Why Does the Phone Battery Deteriorate Over Time?
You buy a new phone, and the phone battery looks suitable for a while. Take your phone in the morning, spend the day at work, and have enough shipping left to go home. But what if we go a year into the future! Everything will change.
Now you can see the battery indicator falling if you haven’t weakened the screen’s brightness with a flimsy attempt to keep your music alive until you set foot on your doorstep. Inevitably, something has changed.
Why Does Phone Battery Deteriorate So Fast?
We can say that the problem is that smartphones require more power than ever before, thanks to the addition of complex processors and large screens, while batteries become smaller and smaller as companies seek to make their phones thinner.
But this is the general situation. We’re interested in your battery. But to determine why it no longer works as it used to be?
Like most mobile electronic devices, smartphones use li-ion rechargeable batteries because they are lighter and more efficient than other batteries.
These batteries transport lithium ions between two electrodes: a negative pole of lithium oxide and cobalt and a positive carbon pole (graphite).
When you charge the battery, the ions gather on the positive pole, and when the charge empties (when used), the ions return to their negative electrode.
This process is called recycling and is a compatible part of the design of these batteries.
Recycling the Phone Battery
If the recycling process is 100% return, the android or iPhone phone battery can’t perform worse. But as I expected, that’s not going to happen.
Whenever you charge your battery, a thin layer of lithium atoms remains united with the positive electrode, reducing battery capacity.
If ions can no longer move, they cannot move their charge and therefore cannot deliver power. And the next time you ship it. You can say goodbye to another layer of lithium atoms.
When repeated hundreds of times, you’ll see a marked drop in the amount of power the battery stores.
A thick and increasing layer of immobile lithium (in the form of lithium oxide and lithium carbonate) collects on the positive pole, obstructing interaction with graphite.
But this isn’t the whole story.
Ineffective Battery Rotation
Ineffective battery rotation causes a steady but gradual decrease in battery capacity. As with a positive pole that soon becomes covered with a layer of material due to the recharge process, the negative pole also develops a coating similar to that formed on the lively bar due to electrolyte oxidation.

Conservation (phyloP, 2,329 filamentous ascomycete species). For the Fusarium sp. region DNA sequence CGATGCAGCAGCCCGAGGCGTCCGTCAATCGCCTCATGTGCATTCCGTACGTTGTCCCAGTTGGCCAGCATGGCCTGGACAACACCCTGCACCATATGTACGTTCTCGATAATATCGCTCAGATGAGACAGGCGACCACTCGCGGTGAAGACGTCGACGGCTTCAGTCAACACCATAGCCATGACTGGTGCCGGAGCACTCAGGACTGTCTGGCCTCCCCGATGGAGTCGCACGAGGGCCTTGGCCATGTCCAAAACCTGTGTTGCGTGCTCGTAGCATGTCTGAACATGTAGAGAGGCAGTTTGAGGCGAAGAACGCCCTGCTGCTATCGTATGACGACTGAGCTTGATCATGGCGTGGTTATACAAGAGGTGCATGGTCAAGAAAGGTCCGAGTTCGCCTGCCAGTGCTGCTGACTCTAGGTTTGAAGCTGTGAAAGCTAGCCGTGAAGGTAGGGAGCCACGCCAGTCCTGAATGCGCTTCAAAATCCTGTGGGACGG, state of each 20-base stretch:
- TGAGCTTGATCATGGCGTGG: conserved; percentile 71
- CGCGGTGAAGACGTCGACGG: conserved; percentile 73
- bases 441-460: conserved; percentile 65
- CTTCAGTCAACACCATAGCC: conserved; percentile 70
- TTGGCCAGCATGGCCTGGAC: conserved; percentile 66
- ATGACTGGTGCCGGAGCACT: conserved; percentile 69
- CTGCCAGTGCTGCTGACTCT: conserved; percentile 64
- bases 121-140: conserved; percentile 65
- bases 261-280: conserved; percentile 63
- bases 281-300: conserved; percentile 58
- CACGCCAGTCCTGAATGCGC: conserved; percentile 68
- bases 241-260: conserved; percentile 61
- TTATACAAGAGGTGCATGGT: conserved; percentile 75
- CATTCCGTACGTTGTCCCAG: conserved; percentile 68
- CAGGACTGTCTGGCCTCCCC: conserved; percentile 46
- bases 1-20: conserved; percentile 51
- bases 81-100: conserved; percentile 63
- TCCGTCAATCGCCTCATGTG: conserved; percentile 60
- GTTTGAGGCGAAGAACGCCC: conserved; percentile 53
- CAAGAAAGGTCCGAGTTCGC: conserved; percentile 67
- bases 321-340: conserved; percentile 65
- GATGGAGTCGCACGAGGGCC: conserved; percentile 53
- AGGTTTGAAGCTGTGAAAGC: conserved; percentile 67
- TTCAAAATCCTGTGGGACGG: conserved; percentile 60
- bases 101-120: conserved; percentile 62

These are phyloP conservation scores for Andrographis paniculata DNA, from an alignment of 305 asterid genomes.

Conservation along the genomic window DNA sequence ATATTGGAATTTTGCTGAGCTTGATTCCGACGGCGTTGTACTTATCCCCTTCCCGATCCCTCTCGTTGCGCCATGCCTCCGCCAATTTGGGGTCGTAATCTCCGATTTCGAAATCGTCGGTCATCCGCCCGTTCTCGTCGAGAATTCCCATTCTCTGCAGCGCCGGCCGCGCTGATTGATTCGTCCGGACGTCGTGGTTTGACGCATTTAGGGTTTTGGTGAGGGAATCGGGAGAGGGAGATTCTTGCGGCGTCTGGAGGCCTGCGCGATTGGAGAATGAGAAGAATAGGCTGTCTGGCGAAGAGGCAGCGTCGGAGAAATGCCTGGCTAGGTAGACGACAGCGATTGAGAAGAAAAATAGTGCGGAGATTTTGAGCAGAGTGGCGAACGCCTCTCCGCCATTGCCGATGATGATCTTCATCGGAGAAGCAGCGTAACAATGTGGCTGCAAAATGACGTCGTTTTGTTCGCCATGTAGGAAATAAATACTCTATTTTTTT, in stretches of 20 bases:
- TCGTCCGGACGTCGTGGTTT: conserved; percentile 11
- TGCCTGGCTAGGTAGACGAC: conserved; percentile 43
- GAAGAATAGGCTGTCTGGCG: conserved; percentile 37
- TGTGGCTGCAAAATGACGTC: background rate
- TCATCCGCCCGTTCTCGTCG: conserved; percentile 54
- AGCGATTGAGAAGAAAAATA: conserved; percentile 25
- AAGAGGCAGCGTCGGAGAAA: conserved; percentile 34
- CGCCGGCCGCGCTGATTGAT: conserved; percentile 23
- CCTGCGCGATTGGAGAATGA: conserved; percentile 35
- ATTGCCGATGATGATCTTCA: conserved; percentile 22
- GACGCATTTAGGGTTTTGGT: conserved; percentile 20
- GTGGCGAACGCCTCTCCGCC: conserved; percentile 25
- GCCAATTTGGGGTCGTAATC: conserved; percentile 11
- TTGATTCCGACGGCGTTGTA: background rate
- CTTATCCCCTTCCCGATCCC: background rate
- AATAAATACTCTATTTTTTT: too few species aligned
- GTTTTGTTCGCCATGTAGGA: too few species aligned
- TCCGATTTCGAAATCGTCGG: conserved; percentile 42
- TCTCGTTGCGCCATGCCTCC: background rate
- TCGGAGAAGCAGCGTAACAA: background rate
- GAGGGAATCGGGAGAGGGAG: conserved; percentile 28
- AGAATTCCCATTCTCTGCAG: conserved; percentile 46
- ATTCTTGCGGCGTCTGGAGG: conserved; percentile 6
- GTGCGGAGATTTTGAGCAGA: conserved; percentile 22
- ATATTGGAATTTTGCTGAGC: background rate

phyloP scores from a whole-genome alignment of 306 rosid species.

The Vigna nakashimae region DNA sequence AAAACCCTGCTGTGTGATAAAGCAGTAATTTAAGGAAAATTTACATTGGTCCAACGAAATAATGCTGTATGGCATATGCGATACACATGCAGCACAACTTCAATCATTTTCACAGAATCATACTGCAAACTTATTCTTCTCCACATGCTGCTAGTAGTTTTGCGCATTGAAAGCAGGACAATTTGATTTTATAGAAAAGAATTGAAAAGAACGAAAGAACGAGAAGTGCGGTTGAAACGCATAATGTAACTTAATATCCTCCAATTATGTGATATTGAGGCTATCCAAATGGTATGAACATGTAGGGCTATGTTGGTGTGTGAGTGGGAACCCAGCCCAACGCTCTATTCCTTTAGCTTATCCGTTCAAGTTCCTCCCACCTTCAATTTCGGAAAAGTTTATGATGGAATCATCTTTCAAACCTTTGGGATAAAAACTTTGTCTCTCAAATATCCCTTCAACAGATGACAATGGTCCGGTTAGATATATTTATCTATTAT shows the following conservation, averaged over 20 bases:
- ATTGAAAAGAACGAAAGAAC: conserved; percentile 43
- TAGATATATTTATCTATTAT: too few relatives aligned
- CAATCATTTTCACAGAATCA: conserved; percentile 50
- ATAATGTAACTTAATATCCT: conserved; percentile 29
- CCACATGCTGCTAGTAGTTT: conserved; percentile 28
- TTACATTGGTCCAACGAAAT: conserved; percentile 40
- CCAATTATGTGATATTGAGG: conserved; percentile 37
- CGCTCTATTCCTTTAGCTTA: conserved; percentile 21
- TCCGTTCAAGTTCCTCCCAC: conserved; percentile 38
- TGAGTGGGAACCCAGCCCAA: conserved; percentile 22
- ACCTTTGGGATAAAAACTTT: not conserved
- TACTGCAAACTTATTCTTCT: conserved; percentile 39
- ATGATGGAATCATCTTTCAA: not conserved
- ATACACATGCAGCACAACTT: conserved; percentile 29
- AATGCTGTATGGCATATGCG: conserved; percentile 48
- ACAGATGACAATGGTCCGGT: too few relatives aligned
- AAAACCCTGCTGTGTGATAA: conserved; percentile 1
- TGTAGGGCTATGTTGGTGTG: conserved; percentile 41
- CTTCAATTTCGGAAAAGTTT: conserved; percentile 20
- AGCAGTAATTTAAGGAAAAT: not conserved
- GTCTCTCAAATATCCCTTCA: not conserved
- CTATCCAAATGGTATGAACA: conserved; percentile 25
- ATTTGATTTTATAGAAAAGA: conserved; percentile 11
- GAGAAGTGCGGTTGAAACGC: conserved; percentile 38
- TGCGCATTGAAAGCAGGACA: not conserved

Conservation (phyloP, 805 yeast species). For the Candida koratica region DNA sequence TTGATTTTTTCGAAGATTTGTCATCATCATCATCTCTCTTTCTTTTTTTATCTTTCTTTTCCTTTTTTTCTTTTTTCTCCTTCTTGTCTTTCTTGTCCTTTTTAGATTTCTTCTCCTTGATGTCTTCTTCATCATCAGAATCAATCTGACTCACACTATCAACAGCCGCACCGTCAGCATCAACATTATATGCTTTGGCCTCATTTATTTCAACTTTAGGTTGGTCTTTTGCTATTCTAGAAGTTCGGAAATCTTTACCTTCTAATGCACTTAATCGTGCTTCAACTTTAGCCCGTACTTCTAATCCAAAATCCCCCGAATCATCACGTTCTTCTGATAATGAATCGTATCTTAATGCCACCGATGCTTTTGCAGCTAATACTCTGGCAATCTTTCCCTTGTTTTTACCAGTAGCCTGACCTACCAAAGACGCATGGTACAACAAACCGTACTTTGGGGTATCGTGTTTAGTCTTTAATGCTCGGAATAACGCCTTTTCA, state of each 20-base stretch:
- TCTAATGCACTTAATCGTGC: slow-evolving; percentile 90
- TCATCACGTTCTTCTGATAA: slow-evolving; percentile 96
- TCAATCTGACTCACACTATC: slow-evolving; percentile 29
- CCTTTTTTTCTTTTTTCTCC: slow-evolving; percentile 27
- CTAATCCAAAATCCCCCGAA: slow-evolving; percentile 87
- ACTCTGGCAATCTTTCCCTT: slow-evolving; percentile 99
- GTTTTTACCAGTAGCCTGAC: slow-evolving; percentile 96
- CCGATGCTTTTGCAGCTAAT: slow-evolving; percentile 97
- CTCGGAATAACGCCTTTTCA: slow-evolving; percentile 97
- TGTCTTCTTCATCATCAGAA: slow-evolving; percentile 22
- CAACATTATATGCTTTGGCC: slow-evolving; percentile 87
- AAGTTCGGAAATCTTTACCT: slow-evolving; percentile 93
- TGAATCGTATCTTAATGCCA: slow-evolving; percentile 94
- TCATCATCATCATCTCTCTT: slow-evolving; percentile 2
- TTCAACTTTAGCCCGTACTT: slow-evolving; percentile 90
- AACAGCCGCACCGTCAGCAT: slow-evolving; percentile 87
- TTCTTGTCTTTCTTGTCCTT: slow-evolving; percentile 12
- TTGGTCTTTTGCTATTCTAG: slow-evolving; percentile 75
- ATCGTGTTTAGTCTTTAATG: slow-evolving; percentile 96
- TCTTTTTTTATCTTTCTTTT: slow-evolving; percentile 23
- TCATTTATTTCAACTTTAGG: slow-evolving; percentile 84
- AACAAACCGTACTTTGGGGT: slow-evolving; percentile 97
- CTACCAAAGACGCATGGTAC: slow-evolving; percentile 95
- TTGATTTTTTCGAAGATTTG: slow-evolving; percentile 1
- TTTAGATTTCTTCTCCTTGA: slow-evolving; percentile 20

The hotter the battery (or the higher its voltage), the faster and more damage this reaction will be. The reaction capabilities of the negative pole are immediately disabled, causing sudden and irreversible loss of battery capacity.
The above result is that the lithium-ion reaction used to deliver energy can no longer be done to the fullest. The phone battery, in turn, is no longer able to retain or provide the amount of energy it used to deliver when it was new.
Mainly, your phone’s battery stops working because the electrodes have rusted. The primary thing you have to do is not expose the battery to high temperatures. Increased battery temperature above 35°c causes negative pole performance to decline significantly.
Also, battery capacity fades at low grades, but this (usually) is a real-time effect. So you have to keep the battery at a temperature of 16-22°c for optimal performance.
It can mean removing any cover from the phone during the charging process and sometimes separating the phone from charging if its temperature becomes too high. Speaking of shipping, this is another tip: don’t charge the phone battery up to 100%.
It may seem counterintuitive, but your battery will work more with a partial charge if you don’t need a full battery. High heat hurts the battery by raising the voltage, and when charging the 100% y battery, you’ve also increased the voltage.
Unlike some rechargeable batteries, lithium-ion batteries are not adversely affected by partial charging. However, if you don’t need additional charging, you have to prevent the battery from reaching the 100%.
Batteries must retain some power to keep their internal protection circuits effective, and allowing them to unload their entire charge (Deep Discharge) will destroy their ability to keep charging permanently.
During daily use, lithium-ion batteries prevent this by claiming that they are empty while still retaining some power but will fail if left to unload more.
If you want to store a tool for a long time without use. You should ship it for about 50%. It keeps the voltage low (protecting the negative pole) while retaining enough cards to keep the firewalls effective for several months.